Among the collaborative research activities are financial sector development project, understanding growth in fragile and post conflict states, the completion and launch of the book volume on capital flight from Africa. A new collaborative research on regional integration is underway inspired by the new AfDB grant. The activities under institutional collaboration included implementation of the Service Delivery Indicators in health and education (in partnership with the World Bank) through training workshops in Nigeria, Tanzania and Kenya; the Knowledge Platform for Inclusive Development (in partnership with the Dutch Ministry of Foreign Affairs) and AERC Scholar Visitors Programmes (IMF, AfDB, and Oxford - CSAE).
A relatively unchartered area in the AERC Strategic Plan 2015-2020, is engagement with the private sector. The private sector has increasingly been recognized as a key driver of economic growth and development in Africa. During the current strategic plan period, more prominence will be given to private sector linkages so as to enhance development impact of activities of AERC in mutually beneficial areas of interest. In order to achieve the outcomes under this objective, numerous activities were undertaken during the reporting period. Leveraging strategic partnerships for transformative action is a key plank in our programmes. A growing share of our strategic partnerships are now starting to take root in the private sector as we work together on fostering these relationships. I am also pleased to inform you that PTA Bank has just become an institutional member of the Consortium in accordance with the AERC bylaws with a seat on the Board. This follows an exciting development of the Livingstone Resolution of African Central Banks with eleven signatories to become members of the Consortium effective March 2015.
On the policy front, where research meets policy, the eighteenth senior policy seminar that was held in Nairobi, Kenya on March 22-23, 2016 brought together 100 participants, primarily African policy-makers and advisors drawn from the highest levels of government representing 24 countries on the continent. The policy seminar was a timely opportunity to share the lessons emerging from financial inclusion initiatives in Africa and the rest of the world, with relevant policy makers and private sector actors in the continent, inspired by dissemination of AERC Collaborative research and other commissioned papers from thought leaders on the subject. The longstanding AERC senior policy seminar is a forum for promotion of informed policy making based on rigor and evidence through intense dialogue between policy makers and researchers, and among policy makers as well. The forum is also intended to inform AERC in keeping abreast of policy imperatives for its research and training programmes.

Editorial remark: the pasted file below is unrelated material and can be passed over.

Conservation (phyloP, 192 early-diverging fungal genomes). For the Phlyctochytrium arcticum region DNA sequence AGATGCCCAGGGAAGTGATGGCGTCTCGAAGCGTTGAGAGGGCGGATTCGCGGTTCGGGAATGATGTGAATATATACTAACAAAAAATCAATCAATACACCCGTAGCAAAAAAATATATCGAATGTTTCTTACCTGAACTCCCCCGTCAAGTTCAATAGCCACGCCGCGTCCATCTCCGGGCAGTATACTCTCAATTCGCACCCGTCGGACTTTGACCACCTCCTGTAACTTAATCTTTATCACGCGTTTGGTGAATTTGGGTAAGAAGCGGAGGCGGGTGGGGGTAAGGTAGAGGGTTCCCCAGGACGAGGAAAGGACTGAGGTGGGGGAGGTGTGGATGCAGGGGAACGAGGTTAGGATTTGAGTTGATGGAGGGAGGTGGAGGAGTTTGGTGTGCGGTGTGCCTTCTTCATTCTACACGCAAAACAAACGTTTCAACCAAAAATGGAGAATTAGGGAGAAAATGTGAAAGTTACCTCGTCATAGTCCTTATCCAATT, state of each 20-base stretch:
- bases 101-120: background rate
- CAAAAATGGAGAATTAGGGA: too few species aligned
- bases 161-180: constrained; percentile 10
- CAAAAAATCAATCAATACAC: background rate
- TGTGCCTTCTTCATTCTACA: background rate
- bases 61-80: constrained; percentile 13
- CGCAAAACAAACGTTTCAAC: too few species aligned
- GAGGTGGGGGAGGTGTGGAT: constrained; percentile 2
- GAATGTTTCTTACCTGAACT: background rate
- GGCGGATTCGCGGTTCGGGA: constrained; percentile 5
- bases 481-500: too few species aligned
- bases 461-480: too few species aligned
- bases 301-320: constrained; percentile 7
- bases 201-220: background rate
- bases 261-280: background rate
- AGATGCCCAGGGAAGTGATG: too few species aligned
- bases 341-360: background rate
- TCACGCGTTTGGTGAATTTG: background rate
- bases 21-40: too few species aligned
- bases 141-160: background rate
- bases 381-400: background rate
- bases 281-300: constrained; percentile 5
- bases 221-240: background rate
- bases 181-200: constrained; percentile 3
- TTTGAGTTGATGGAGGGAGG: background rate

During the reporting period, a number of strategies were employed in an effort to sustain, or even increase the resources available for implementation of programme activities under the new Strategic Plan 2015-2020. These include deepening and sustaining strong relationships with current funding partners; re-engaging with previous funders, engaging with non-traditional partners and cultivating sustainability through enhanced African stakeholder-ship of AERC. However, our resource challenges remain substantial and this is the time for our longstanding funders to continue to partner with us in an aggressive strategy to put AERC in a more sustainable path.
Finally, we are gratified again to maintain our enduring unqualified audit reports. Together we can usher in a new era that is more sustainable, resilient, and inclusive for AERC. I wish to convey deep gratitude to the AERC management and staff who continue to demonstrate high performance and devotion to AERC and to Africa. The AERC Board and key advisory organs, including the Programme Committee and academic advisory boards have been vigilant in their monitoring and evaluation throughout the reporting period. Huge compliments to the longstanding and new members of the Consortium, and non-member partners as well as our vast network, without whom AERC ceases to exist.
Prof. Lemma W. Senbet,
African Economic Research Consortium